Medal mystery: Alsip man battles to verify World War II records
BY HANNAH KOHUT Correspondent September 20, 2012 9:00PM
Navy veteran Peter Chrzanowski stands next to the model of a PBM-5 Mariner, a plane he served on, and a shadow box full of his documents, dog tags, medals and photos from WWII at his home in Alsip, Illinois, Wednesday, August 29, 2012. Chrzanowski is trying to get an Air Medal Award, which he only recently found out he is more than qualified for. | Joseph P. Meier~Sun-Times Media
Updated: October 22, 2012 6:02AM
Last spring, 90-year-old Peter Chrzanowski logged onto the Internet for the first time ever.
Little did he know he was about to launch one of the biggest battles of his life.
Chrzanowski, of Alsip, served in the Navy as an airplane mechanic during World War II. He and his crew conducted reconnaissance missions over the Pacific Ocean, looking for enemy activity so they could report it to their base in Okinawa.
Chrzanowski logged more than 900 flight hours. He knows this because he still has his original flight ledger, documenting each mission, how many hours they were in the air, and with his pilot and commanding officer’s stamps of approval.
Based on his Internet research, Chrzanowski believes he is entitled to an Air Medal for his service but never received one.
Now, nearly 70 years later, his attempt to get recognition on his DD-214, his official military record, is proving to be a battle all its own.
“I really don’t know why I didn’t get my Air Medal award,” Chrzanowski said. “I thought when you left the squadron, it was automatic. The pilot had to put the requisition in for the Air Medal, and apparently he never did.”
Chrzanowski said his brother-in-law, Chester Suczynski, who served on the same squadron in the same capacity, got his medal from the 9th Naval District after the war.
“Who put that one (request) in?” said Chrzanowski, who believes his case simply was a matter of oversight because of the logjam of paperwork after the war’s end.
Chrzanowski’s daughter, Marie Mosqueda, has been leading the charge in this mission for her father.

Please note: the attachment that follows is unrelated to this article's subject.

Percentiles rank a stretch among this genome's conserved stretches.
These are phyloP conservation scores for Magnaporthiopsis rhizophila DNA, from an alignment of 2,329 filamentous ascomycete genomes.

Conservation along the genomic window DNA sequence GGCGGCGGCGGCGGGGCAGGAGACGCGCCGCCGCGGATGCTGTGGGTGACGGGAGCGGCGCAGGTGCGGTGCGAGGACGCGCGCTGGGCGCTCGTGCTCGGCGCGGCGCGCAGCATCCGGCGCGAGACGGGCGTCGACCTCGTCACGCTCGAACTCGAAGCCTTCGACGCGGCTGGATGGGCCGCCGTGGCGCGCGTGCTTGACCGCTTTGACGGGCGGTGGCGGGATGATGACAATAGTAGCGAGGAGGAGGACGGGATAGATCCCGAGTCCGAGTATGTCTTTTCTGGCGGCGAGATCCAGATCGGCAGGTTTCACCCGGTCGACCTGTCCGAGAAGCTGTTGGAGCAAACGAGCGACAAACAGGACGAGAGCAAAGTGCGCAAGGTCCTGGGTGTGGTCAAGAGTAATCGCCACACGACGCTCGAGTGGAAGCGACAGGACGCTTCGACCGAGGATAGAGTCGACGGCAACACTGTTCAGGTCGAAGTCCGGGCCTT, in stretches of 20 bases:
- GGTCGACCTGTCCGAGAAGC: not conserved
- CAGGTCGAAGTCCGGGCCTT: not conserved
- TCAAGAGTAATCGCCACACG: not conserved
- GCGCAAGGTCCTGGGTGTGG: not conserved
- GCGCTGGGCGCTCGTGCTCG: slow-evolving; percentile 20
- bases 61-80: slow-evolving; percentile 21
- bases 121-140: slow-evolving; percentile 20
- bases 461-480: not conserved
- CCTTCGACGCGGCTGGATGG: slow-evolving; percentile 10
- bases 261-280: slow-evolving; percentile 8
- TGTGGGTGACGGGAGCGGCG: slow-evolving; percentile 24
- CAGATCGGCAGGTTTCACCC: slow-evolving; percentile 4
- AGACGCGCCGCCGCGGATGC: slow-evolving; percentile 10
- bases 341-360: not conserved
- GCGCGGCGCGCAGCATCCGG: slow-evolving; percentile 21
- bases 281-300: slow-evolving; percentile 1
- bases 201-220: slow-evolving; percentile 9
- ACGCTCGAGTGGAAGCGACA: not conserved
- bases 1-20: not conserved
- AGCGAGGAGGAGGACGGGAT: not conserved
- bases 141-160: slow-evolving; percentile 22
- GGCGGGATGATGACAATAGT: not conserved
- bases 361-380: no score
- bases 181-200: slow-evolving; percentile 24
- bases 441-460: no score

She has stacks of correspondence and envelopes documenting her attempts to have his service verified, but she consistently hit one brick wall after another. No one seemed able to direct her to the proper authority or else she was told her letters hadn’t been received.
There’s still hope
Navy spokeswoman Lt. Lauryn Dempsey told the SouthtownStar that the Navy has an office dedicated to veterans’ awards, and it is “available to review Mr. Chrzanowski’s flight log, and if validated, award him the Air Medal.”
So Mosqueda had at least one more letter to write. She was working on it Thursday night, then heading to her father’s house.
“I want my dad to read it before I send it out,” she said.
The letter is going to Chief of Naval Operations Adm. Jonathan Greenert. She’s going to send copies to Sen. Dick Durbin (D-Ill.), whose office she has been working with, and President Barack Obama.
“He is from Chicago. He is in campaign mode. He wants a vote. It can’t hurt,” she said.
The Air Medal was established by an executive order signed by President Franklin D. Roosevelt on May 11, 1942, according to the National Archives. It is to be awarded to any person in any U.S. military branch who, as of Sept. 8, 1939, “distinguishes, or has distinguished, himself by meritorious achievement while participating in an aerial flight.”
Until he searched the Internet, it hadn’t really crossed Chrzanowski’s mind that he might be owed an Air Medal. But now he believes he surpassed the minimum standards he found, with 682 of his hours being compiled on a “strike flight” basis, more than the 250 required in “direct combat support missions that do not encounter enemy opposition.”
But qualifying is one thing; the Navy being able to verify it is another.
That’s the part, Chrzanowski said, that is so frustrating.
“I’m ready to give up,” he said. “It doesn’t mean that much, but if you’re entitled to it, you should get it.”
The attempt to verify Chrzanowski’s record definitely is a family project.
“We scan copies of all his flight logs because that is part of the criteria,” Mosqueda said. “But since the initial paperwork by his commanding officer was never done, we’ve been backpedaling.”
Mosqueda continually sent out correspondence to various military departments, she said, but never could find an individual to whom to address it.
“They always say they never got it,” Mosqueda said.
“No one wants to claim responsibility for it,” said Chrzanowski’s wife, Casmira, 85.
For Chrzanowski’s 90th birthday party in June, his family and Craig Miller, of the Oak Forest Veterans Commission, secured an actual physical Air Medal to present him. Although Chrzanowski said he was overwhelmed with emotion, the medal sits away from his other commendations, which are on display in a shadow box.
“It doesn’t mean anything to him if it’s not on his record,” Mosqueda said.
With the help of Durbin’s office, Chrzanowski did secure some other medals that were missing from his record — including the Navy Good Conduct Medal, a World War II Victory Medal, an American Campaign Medal and an Asiatic Pacific Campaign Medal — but no Air Medal.
Mosqueda got a letter from Durbin’s office saying a review of his personnel record “failed to document he was ever recommended for or awarded the Air Medal.”
Mosqueda, however, said she will not stop in her quest to have her father’s service recognized.
“I haven’t lost complete hope. It’s just difficult navigating through the government,” she said.